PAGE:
So I Married a Tax Cheat

I remember the Michael Myers movie, So I Married an Axe Murderer. Today the Tax Court looked at a related issue: What happens if you marry a tax cheat but don’t know about it?

The basic facts weren’t in dispute. The petitioner’s ex-wife was a parking lot cashier at the Philadelphia Airport in the early 1990s. She participated in a scheme to steal money from the airport. She earned about $90,000 in illegal (stolen) income. As you might expect, when the theft was discovered her employment was terminated.

There’s no dispute that illegal income is taxable. There’s also no argument that when a joint return is filed, both spouses are responsible for paying the tax on the income. In this case, both the IRS and the petitioner agree that about $36,000 in tax is owed.

However, there is a protection for the true innocent spouse. Section 6015(c) of the Tax Code:

“…That section limits an individual’s liability for a deficiency to the portion of the deficiency properly allocable to that individual under section 6015(d). In general, an item that gives rise to a deficiency on a joint Federal income tax return will be allocated to the individuals who file the return in the same manner as that item would have been allocated had those individuals filed separate returns.”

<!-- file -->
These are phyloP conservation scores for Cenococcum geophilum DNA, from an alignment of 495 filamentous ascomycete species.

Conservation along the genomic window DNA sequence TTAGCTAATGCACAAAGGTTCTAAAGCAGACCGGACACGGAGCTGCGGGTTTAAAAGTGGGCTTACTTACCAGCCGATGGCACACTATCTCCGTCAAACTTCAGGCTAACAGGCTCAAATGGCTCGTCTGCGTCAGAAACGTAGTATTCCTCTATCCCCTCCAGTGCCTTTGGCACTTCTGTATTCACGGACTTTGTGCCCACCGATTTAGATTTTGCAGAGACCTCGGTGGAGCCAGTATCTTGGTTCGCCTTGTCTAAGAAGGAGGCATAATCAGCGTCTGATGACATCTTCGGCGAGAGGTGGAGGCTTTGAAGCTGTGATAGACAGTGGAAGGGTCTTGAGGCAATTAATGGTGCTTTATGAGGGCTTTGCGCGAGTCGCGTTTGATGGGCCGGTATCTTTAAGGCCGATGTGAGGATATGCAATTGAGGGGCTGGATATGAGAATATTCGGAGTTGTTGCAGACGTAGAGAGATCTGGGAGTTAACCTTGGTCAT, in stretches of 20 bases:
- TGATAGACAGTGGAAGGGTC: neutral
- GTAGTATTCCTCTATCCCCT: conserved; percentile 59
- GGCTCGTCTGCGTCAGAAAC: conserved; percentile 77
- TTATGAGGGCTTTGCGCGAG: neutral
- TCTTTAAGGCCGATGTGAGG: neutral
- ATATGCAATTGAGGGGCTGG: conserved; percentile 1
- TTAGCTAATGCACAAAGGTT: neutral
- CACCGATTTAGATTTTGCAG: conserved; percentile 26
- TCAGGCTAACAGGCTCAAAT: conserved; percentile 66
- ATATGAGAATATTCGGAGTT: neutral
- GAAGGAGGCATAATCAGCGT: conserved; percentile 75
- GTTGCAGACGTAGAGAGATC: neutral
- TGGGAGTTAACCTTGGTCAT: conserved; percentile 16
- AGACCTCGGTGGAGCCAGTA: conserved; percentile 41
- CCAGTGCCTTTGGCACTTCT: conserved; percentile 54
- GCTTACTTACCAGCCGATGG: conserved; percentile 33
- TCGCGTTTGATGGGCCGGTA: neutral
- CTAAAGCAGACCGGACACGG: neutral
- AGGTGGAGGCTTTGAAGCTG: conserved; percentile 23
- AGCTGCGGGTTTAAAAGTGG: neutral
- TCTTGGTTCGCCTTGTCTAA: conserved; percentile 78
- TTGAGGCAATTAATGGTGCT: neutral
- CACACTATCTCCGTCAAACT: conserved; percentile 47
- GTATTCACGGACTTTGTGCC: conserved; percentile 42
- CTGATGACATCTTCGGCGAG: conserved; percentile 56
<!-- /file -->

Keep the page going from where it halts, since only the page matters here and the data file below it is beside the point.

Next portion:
Given that when the returns were signed the petitioner knew nothing about the ex-wife’s illegal income, all of the income would be attributable to the wife.

However, the IRS disputed whether the petitioner had actual knowledge of the illegal income. If that were the case, he would not be eligible for relief by filing a Section 6015(c) election.

Luckily for the petitioner, for this section of the Tax Code the burden of proof is with the IRS (per Section 6015(c)(2)). While petitioner’s ex-spouse testified that the petitioner knew about the illegal income, that was apparently the only evidence that the IRS had. The petitioner also testified that he had no knowledge of the illegal income, and “…we find petitioner’s version of the events to be the more credible. Other evidence supports our finding in this regard. “

So if you marry a tax cheat, don’t despair. The Tax Code does actually offer you some protection. On the other hand, if you marry an axe murderer….

Case: Eller v. Commissioner, T.C. Summary 2007-215

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